code, something does a "setattr" to mess with the first block of code,
something unusual can be happening. This is tough on both optimizing
compilers and maintenance programmers.

Python has that capability mostly because it's free in an
"everything is a dictionary" implementation. ("When all you have
is a hash, everything looks like a dictionary".) But that limits
implementation performance. Most of the time, nobody is using
"setattr" to mess with the internals of a function, class, or
module from far, far away. But the cost for that flexibility is
being paid, unnecessarily.

I'm suggesting that the potential for "action at a distance" somehow
has to be made more visible.

One option might be a class "simpleobject", from which other classes
can inherit. ("object" would become a subclass of "simpleobject").
"simpleobject" classes would have the following restrictions:

- New fields and functions cannot be introduced from outside
the class. Every field and function name must explicitly appear
at least once in the class definition. Subclassing is still
allowed.
- Unless the class itself uses "getattr" or "setattr" on itself,
no external code can do so. This lets the compiler eliminate the
object's dictionary unless the class itself needs it.

This lets the compiler see all the field names and assign them fixed slots
in a fixed sized object representation. Basically, this means simple objects
have a C/C++ like internal representation, with the performance that comes
with that representation.

With this, plus the "Shed Skin" restrictions, plus the array features of
"numarray", it should be possible to get computationally intensive code
written in Python up to C/C++ levels of performance. Yet all the dynamic
machinery of Python remains available if needed.

All that's necessary is not to surprise the compiler.
If this is all it takes, I would even be happy to have to declare which things
could be surprising - some statement like:

x can be anything

Would that help?

It kind of inverts the logic - and states that if you want what is now
the default behaviour, you have to ask for it.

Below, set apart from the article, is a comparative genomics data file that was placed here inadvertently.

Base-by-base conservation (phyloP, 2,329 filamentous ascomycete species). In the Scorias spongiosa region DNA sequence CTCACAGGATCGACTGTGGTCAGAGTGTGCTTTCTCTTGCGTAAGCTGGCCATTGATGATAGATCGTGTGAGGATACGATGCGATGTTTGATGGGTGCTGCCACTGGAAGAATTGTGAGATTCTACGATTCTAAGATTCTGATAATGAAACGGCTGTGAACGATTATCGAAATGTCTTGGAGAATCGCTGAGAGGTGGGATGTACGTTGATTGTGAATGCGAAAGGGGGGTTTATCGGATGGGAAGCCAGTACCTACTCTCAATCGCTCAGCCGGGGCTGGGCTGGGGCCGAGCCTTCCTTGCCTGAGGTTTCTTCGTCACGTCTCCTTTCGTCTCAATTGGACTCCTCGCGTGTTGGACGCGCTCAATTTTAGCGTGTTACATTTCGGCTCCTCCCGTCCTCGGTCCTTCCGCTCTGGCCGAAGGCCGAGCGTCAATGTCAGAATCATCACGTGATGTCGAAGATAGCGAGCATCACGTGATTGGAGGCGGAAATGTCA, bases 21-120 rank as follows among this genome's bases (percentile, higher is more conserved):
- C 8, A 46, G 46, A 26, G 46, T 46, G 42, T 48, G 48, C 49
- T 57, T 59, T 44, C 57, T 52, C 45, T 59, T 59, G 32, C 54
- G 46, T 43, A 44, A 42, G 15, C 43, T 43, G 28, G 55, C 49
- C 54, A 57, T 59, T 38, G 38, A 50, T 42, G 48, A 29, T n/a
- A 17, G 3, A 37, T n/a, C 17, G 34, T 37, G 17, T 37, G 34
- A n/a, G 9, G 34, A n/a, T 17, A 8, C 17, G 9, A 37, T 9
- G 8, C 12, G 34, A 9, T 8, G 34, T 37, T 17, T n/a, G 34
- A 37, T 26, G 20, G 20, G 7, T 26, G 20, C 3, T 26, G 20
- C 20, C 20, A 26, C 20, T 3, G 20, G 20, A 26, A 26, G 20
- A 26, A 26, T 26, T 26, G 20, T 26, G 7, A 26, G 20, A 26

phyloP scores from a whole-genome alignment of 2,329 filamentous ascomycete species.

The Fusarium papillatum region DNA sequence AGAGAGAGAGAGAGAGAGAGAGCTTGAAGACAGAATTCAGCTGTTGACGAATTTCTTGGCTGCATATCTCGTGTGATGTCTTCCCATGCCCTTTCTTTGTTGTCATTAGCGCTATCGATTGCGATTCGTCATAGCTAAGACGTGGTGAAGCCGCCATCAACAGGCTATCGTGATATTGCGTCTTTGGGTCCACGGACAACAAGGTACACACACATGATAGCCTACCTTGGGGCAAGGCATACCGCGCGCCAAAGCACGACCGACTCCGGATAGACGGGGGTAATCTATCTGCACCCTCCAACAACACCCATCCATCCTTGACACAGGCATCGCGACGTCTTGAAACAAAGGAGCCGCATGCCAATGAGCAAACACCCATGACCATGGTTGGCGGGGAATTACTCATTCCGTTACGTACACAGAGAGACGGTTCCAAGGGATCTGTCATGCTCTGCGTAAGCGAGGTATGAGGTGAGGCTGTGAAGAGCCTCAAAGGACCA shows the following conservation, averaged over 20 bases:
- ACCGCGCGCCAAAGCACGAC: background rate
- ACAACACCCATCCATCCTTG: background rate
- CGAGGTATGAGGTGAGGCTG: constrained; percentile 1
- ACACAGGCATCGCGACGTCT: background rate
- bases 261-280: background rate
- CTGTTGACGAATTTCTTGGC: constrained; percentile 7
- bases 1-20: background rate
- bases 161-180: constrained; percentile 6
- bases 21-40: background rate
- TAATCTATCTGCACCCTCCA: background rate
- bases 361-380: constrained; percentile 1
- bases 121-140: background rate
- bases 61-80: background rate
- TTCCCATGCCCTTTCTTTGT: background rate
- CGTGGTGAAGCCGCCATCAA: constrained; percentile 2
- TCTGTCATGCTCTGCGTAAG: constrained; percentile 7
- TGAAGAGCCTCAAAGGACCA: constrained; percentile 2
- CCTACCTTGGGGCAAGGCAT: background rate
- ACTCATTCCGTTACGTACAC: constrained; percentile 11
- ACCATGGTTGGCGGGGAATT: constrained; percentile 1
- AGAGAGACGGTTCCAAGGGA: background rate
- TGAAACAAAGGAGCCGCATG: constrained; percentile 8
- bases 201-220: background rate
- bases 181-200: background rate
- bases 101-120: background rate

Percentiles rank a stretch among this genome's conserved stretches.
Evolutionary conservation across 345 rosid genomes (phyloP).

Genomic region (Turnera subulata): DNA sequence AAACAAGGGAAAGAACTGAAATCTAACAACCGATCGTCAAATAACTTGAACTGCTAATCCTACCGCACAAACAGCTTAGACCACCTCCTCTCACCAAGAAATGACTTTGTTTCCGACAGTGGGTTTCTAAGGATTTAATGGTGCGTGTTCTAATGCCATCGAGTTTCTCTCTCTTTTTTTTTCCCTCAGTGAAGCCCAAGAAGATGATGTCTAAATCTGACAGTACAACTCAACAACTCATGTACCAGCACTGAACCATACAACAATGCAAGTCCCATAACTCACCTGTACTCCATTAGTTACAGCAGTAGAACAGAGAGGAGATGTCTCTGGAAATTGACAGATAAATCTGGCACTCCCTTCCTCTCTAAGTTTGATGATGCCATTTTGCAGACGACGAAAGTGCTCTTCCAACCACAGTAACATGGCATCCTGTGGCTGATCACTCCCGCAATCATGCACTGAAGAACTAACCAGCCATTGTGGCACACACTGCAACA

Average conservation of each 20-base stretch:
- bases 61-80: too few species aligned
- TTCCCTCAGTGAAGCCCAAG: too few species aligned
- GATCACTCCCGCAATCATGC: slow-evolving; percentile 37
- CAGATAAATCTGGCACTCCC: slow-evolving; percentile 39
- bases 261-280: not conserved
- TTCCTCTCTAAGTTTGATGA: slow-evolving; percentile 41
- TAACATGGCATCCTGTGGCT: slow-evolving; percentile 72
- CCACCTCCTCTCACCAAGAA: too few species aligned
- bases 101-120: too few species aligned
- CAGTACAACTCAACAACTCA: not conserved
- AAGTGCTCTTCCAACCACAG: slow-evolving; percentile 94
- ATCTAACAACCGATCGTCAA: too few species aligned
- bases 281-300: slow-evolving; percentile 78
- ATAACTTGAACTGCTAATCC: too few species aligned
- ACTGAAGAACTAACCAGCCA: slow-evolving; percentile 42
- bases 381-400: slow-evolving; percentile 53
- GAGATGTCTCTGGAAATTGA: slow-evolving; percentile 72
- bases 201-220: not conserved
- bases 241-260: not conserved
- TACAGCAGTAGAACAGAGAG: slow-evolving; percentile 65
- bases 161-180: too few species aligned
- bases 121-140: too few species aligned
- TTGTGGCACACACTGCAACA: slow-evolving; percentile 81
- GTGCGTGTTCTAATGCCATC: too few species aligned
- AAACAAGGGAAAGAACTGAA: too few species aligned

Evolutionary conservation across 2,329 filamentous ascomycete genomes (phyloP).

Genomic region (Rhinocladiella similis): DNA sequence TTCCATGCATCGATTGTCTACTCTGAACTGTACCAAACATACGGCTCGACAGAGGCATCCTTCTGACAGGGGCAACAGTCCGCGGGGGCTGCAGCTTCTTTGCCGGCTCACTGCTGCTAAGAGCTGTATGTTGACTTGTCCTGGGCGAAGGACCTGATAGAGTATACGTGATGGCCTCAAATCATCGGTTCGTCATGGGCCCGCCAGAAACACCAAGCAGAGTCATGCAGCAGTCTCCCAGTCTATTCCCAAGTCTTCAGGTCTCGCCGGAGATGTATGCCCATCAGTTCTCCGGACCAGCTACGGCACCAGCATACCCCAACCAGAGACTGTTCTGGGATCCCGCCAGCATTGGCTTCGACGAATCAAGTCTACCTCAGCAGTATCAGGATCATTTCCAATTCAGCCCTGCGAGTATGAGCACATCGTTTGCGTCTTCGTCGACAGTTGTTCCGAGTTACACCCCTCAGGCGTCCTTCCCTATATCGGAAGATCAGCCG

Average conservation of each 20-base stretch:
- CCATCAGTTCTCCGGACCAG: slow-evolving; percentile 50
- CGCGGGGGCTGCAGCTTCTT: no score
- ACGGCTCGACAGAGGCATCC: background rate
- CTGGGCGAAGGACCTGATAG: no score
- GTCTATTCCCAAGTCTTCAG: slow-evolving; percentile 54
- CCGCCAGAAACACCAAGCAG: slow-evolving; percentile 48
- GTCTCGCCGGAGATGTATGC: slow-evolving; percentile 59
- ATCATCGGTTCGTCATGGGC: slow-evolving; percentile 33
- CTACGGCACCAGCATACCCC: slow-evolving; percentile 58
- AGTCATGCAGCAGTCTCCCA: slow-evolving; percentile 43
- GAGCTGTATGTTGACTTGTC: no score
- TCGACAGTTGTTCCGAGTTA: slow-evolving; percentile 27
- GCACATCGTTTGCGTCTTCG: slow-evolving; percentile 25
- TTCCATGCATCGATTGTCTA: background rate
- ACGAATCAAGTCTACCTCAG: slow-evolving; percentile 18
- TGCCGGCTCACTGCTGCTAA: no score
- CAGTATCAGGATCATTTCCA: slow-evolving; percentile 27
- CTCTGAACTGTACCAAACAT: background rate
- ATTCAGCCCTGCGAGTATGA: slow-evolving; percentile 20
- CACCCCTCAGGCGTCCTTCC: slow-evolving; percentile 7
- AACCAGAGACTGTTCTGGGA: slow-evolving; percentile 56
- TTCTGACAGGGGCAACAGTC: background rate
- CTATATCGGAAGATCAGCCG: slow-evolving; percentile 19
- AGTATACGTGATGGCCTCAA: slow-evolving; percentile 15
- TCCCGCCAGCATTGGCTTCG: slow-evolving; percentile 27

- Hendrik

May 10 '07 #15

P: n/a
On May 8, 5:53 pm, John Nagle <n...@animats.comwrote:
The point here is that we don't need language changes or declarations
to make Python much faster. All we need are a few restrictions that
insure that, when you're doing something unusual, the compiler can
tell.
Franz, CMUCL, SBCL and GCL teams made Lisp almost as fast as C. A
dynamic language can be fast if the implementation is good.

If you look at SBCL and GCL, no code is interpreted. It's all compiled
on the fly to native machine code. The compiler begins with some code
and some input data, and compiles as much as it can. Then the RT
executes the machine code, compiles again, etc. Often long stretches
of code can be compiled without break, and tight performance critical
loops are usually compiled only once. In addition to this, one needs
an efficient system to cache compiled code, in order to do the
compilation work only once. making a dynamic language fast is not
rocket science.

We should have somthing like "GPython", a Python RT on top of a GCC
backend, similar to what the GCL team did for Lisp. There is no
obvious reason as to why Lisp should have better performance than
Python.




May 10 '07 #16

P: n/a
sturlamolden wrote:
On May 8, 5:53 pm, John Nagle <n...@animats.comwrote:
> The point here is that we don't need language changes or declarations
to make Python much faster. All we need are a few restrictions that
insure that, when you're doing something unusual, the compiler can
tell.

Franz, CMUCL, SBCL and GCL teams made Lisp almost as fast as C. A
dynamic language can be fast if the implementation is good.

If you look at SBCL and GCL, no code is interpreted. It's all compiled
on the fly to native machine code. The compiler begins with some code
and some input data, and compiles as much as it can. Then the RT
executes the machine code, compiles again, etc. Often long stretches
of code can be compiled without break, and tight performance critical
loops are usually compiled only once. In addition to this, one needs
an efficient system to cache compiled code, in order to do the
compilation work only once. making a dynamic language fast is not
rocket science.

We should have somthing like "GPython", a Python RT on top of a GCC
backend, similar to what the GCL team did for Lisp. There is no
obvious reason as to why Lisp should have better performance than
Python.
I doubt if anyone disputes the gist of what you're
saying[*], viz that Python could be made faster by using
technique (a), (b) or (c) which have been successful
elsewhere. At least that it's worth investgating.

But the relevant bit of your last paragraph is at the start:
"We should...". Unless someone or someones has the time,
inclination, money, backing, wherewithal etc. to implement
this or any other measure of speeding-up, it's all
pie-in-the-sky. Useful, maybe, as discussion of what
options are viable, but a project of this magnitude
doesn't just happen in some developer's lunchbreak.

Many people (and I include myself) are quite
happy with Python's speed. In fact, I'm quite happy
with most things about Python. Others would like to
see it faster. That's great. But unless people